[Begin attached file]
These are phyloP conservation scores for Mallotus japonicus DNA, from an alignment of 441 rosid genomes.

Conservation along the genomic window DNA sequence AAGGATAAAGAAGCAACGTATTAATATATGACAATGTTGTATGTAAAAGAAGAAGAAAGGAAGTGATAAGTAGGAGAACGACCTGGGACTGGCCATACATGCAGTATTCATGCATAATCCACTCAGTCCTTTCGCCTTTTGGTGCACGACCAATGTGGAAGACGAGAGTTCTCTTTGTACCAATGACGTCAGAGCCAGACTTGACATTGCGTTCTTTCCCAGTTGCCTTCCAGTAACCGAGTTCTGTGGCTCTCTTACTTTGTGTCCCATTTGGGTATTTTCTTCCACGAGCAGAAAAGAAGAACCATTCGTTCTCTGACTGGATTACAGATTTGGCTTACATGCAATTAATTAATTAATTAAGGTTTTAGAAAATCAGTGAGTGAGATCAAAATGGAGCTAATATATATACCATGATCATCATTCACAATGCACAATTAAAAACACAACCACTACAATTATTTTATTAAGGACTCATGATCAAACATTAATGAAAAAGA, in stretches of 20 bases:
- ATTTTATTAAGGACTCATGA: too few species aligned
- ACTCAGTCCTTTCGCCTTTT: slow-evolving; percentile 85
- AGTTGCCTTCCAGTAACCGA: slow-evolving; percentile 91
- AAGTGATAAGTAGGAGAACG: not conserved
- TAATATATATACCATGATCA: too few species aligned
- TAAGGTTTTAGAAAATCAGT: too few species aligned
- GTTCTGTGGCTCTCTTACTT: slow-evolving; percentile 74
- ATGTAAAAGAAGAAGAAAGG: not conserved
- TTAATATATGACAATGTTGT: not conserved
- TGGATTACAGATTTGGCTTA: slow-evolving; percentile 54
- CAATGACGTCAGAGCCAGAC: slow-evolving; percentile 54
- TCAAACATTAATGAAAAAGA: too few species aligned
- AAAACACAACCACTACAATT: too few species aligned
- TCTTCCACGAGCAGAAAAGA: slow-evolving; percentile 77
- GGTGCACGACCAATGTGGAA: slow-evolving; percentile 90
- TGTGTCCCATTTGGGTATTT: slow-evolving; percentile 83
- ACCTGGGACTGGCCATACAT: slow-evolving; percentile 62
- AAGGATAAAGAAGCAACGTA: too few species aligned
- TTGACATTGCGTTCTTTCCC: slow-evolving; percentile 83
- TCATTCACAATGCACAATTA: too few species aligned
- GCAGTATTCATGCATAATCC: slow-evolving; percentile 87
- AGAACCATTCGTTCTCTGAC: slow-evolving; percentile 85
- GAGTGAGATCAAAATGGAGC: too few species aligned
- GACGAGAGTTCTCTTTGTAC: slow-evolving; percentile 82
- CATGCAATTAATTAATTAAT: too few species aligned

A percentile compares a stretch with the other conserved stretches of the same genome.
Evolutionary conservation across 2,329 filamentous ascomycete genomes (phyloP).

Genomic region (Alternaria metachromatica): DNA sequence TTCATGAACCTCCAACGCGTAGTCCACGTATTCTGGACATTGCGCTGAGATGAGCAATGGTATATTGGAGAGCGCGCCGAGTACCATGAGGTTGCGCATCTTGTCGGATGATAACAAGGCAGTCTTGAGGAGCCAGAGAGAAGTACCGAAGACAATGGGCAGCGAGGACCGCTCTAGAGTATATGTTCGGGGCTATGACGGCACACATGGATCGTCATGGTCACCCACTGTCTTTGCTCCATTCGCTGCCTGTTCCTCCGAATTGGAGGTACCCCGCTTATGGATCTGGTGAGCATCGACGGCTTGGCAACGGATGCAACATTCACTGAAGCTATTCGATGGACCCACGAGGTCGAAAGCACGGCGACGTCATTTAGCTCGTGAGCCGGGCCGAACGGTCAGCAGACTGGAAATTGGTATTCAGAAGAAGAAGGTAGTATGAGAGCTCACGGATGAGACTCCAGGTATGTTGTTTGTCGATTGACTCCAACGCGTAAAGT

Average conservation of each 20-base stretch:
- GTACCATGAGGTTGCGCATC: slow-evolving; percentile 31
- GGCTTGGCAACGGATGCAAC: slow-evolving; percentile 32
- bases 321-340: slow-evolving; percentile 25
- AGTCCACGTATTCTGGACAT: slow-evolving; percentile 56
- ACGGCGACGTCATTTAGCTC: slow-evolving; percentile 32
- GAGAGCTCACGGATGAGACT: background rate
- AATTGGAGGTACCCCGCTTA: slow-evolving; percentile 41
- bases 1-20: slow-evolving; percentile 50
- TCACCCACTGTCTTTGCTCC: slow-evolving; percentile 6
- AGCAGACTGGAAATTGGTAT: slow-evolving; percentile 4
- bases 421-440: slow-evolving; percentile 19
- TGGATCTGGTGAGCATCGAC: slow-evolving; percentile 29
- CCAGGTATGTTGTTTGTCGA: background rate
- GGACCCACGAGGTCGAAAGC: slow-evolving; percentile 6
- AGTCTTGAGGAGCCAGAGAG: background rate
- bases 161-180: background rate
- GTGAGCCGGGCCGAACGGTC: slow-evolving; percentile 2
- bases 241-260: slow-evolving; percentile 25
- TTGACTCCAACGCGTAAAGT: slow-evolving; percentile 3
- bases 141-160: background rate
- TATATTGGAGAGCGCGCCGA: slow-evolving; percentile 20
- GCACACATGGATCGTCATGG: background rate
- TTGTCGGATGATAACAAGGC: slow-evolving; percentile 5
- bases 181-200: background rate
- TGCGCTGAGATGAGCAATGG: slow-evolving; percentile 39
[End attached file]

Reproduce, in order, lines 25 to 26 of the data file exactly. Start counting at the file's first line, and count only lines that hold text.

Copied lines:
- GAGTGAGATCAAAATGGAGC: too few species aligned
- GACGAGAGTTCTCTTTGTAC: slow-evolving; percentile 82